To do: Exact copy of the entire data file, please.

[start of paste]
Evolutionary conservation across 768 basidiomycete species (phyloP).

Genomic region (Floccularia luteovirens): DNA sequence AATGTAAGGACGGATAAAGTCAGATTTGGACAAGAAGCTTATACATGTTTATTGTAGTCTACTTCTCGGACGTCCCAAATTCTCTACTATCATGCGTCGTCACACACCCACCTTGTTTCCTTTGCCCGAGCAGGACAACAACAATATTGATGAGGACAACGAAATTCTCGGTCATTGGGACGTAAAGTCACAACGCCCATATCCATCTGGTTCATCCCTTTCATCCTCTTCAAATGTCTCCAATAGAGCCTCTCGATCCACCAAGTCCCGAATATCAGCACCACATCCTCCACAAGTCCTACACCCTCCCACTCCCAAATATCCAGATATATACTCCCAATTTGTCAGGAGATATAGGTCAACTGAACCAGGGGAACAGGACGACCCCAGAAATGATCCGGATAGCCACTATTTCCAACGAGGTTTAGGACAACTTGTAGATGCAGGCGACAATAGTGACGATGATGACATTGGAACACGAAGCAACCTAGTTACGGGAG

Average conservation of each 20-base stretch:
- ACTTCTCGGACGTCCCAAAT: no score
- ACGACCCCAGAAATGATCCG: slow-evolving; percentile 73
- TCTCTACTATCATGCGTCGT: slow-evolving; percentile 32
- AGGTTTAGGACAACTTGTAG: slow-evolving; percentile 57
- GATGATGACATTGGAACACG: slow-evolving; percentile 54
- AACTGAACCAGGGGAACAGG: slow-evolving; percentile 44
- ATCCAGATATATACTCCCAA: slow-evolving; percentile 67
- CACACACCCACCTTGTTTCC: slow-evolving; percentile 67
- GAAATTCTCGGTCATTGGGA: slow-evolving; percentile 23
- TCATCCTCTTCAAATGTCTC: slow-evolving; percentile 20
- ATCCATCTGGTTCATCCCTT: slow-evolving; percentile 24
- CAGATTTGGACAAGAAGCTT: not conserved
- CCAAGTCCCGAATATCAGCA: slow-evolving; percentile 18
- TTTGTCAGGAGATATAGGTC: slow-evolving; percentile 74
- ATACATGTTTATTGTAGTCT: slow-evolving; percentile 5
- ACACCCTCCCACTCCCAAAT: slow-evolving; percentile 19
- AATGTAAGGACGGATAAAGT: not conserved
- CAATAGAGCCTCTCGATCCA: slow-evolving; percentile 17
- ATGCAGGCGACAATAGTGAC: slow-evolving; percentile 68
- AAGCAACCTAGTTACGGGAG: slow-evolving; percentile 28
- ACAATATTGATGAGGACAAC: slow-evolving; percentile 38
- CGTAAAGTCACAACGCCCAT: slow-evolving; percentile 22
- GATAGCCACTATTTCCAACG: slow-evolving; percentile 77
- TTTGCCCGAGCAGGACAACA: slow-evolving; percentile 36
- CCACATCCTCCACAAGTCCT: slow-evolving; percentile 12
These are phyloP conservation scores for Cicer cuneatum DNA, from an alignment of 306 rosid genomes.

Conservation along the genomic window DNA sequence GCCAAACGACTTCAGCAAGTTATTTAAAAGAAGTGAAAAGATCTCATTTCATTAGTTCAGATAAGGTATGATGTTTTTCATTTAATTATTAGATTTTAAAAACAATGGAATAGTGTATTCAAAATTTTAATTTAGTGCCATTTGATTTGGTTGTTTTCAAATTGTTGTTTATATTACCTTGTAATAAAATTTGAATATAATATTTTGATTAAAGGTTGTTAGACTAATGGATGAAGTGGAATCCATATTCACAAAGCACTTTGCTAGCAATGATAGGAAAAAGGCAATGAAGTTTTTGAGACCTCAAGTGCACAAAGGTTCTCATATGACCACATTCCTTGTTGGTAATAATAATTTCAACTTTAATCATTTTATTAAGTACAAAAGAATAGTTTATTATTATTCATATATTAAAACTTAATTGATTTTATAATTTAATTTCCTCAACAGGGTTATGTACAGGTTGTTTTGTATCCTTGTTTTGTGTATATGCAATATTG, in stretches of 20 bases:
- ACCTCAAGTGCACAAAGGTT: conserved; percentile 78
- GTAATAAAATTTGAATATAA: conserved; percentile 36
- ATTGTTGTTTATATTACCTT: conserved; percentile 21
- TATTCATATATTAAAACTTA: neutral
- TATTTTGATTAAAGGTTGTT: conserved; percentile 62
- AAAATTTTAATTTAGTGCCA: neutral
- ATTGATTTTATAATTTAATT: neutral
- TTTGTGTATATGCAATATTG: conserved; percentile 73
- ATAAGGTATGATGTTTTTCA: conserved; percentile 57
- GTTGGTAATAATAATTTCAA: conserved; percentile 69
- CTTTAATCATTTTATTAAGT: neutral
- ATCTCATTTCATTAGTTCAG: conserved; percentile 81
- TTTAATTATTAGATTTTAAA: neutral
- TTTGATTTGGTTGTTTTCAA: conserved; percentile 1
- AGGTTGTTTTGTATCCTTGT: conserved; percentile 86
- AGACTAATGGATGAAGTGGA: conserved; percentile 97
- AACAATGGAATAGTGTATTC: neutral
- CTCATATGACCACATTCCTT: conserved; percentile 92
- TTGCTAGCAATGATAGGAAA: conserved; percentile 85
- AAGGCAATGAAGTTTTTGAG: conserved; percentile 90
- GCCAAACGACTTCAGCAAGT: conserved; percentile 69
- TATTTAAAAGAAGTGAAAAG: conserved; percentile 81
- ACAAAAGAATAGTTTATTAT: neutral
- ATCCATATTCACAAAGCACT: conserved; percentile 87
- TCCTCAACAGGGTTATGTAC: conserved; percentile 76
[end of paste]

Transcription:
Evolutionary conservation across 768 basidiomycete species (phyloP).

Genomic region (Floccularia luteovirens): DNA sequence AATGTAAGGACGGATAAAGTCAGATTTGGACAAGAAGCTTATACATGTTTATTGTAGTCTACTTCTCGGACGTCCCAAATTCTCTACTATCATGCGTCGTCACACACCCACCTTGTTTCCTTTGCCCGAGCAGGACAACAACAATATTGATGAGGACAACGAAATTCTCGGTCATTGGGACGTAAAGTCACAACGCCCATATCCATCTGGTTCATCCCTTTCATCCTCTTCAAATGTCTCCAATAGAGCCTCTCGATCCACCAAGTCCCGAATATCAGCACCACATCCTCCACAAGTCCTACACCCTCCCACTCCCAAATATCCAGATATATACTCCCAATTTGTCAGGAGATATAGGTCAACTGAACCAGGGGAACAGGACGACCCCAGAAATGATCCGGATAGCCACTATTTCCAACGAGGTTTAGGACAACTTGTAGATGCAGGCGACAATAGTGACGATGATGACATTGGAACACGAAGCAACCTAGTTACGGGAG

Average conservation of each 20-base stretch:
- ACTTCTCGGACGTCCCAAAT: no score
- ACGACCCCAGAAATGATCCG: slow-evolving; percentile 73
- TCTCTACTATCATGCGTCGT: slow-evolving; percentile 32
- AGGTTTAGGACAACTTGTAG: slow-evolving; percentile 57
- GATGATGACATTGGAACACG: slow-evolving; percentile 54
- AACTGAACCAGGGGAACAGG: slow-evolving; percentile 44
- ATCCAGATATATACTCCCAA: slow-evolving; percentile 67
- CACACACCCACCTTGTTTCC: slow-evolving; percentile 67
- GAAATTCTCGGTCATTGGGA: slow-evolving; percentile 23
- TCATCCTCTTCAAATGTCTC: slow-evolving; percentile 20
- ATCCATCTGGTTCATCCCTT: slow-evolving; percentile 24
- CAGATTTGGACAAGAAGCTT: not conserved
- CCAAGTCCCGAATATCAGCA: slow-evolving; percentile 18
- TTTGTCAGGAGATATAGGTC: slow-evolving; percentile 74
- ATACATGTTTATTGTAGTCT: slow-evolving; percentile 5
- ACACCCTCCCACTCCCAAAT: slow-evolving; percentile 19
- AATGTAAGGACGGATAAAGT: not conserved
- CAATAGAGCCTCTCGATCCA: slow-evolving; percentile 17
- ATGCAGGCGACAATAGTGAC: slow-evolving; percentile 68
- AAGCAACCTAGTTACGGGAG: slow-evolving; percentile 28
- ACAATATTGATGAGGACAAC: slow-evolving; percentile 38
- CGTAAAGTCACAACGCCCAT: slow-evolving; percentile 22
- GATAGCCACTATTTCCAACG: slow-evolving; percentile 77
- TTTGCCCGAGCAGGACAACA: slow-evolving; percentile 36
- CCACATCCTCCACAAGTCCT: slow-evolving; percentile 12
These are phyloP conservation scores for Cicer cuneatum DNA, from an alignment of 306 rosid genomes.

Conservation along the genomic window DNA sequence GCCAAACGACTTCAGCAAGTTATTTAAAAGAAGTGAAAAGATCTCATTTCATTAGTTCAGATAAGGTATGATGTTTTTCATTTAATTATTAGATTTTAAAAACAATGGAATAGTGTATTCAAAATTTTAATTTAGTGCCATTTGATTTGGTTGTTTTCAAATTGTTGTTTATATTACCTTGTAATAAAATTTGAATATAATATTTTGATTAAAGGTTGTTAGACTAATGGATGAAGTGGAATCCATATTCACAAAGCACTTTGCTAGCAATGATAGGAAAAAGGCAATGAAGTTTTTGAGACCTCAAGTGCACAAAGGTTCTCATATGACCACATTCCTTGTTGGTAATAATAATTTCAACTTTAATCATTTTATTAAGTACAAAAGAATAGTTTATTATTATTCATATATTAAAACTTAATTGATTTTATAATTTAATTTCCTCAACAGGGTTATGTACAGGTTGTTTTGTATCCTTGTTTTGTGTATATGCAATATTG, in stretches of 20 bases:
- ACCTCAAGTGCACAAAGGTT: conserved; percentile 78
- GTAATAAAATTTGAATATAA: conserved; percentile 36
- ATTGTTGTTTATATTACCTT: conserved; percentile 21
- TATTCATATATTAAAACTTA: neutral
- TATTTTGATTAAAGGTTGTT: conserved; percentile 62
- AAAATTTTAATTTAGTGCCA: neutral
- ATTGATTTTATAATTTAATT: neutral
- TTTGTGTATATGCAATATTG: conserved; percentile 73
- ATAAGGTATGATGTTTTTCA: conserved; percentile 57
- GTTGGTAATAATAATTTCAA: conserved; percentile 69
- CTTTAATCATTTTATTAAGT: neutral
- ATCTCATTTCATTAGTTCAG: conserved; percentile 81
- TTTAATTATTAGATTTTAAA: neutral
- TTTGATTTGGTTGTTTTCAA: conserved; percentile 1
- AGGTTGTTTTGTATCCTTGT: conserved; percentile 86
- AGACTAATGGATGAAGTGGA: conserved; percentile 97
- AACAATGGAATAGTGTATTC: neutral
- CTCATATGACCACATTCCTT: conserved; percentile 92
- TTGCTAGCAATGATAGGAAA: conserved; percentile 85
- AAGGCAATGAAGTTTTTGAG: conserved; percentile 90
- GCCAAACGACTTCAGCAAGT: conserved; percentile 69
- TATTTAAAAGAAGTGAAAAG: conserved; percentile 81
- ACAAAAGAATAGTTTATTAT: neutral
- ATCCATATTCACAAAGCACT: conserved; percentile 87
- TCCTCAACAGGGTTATGTAC: conserved; percentile 76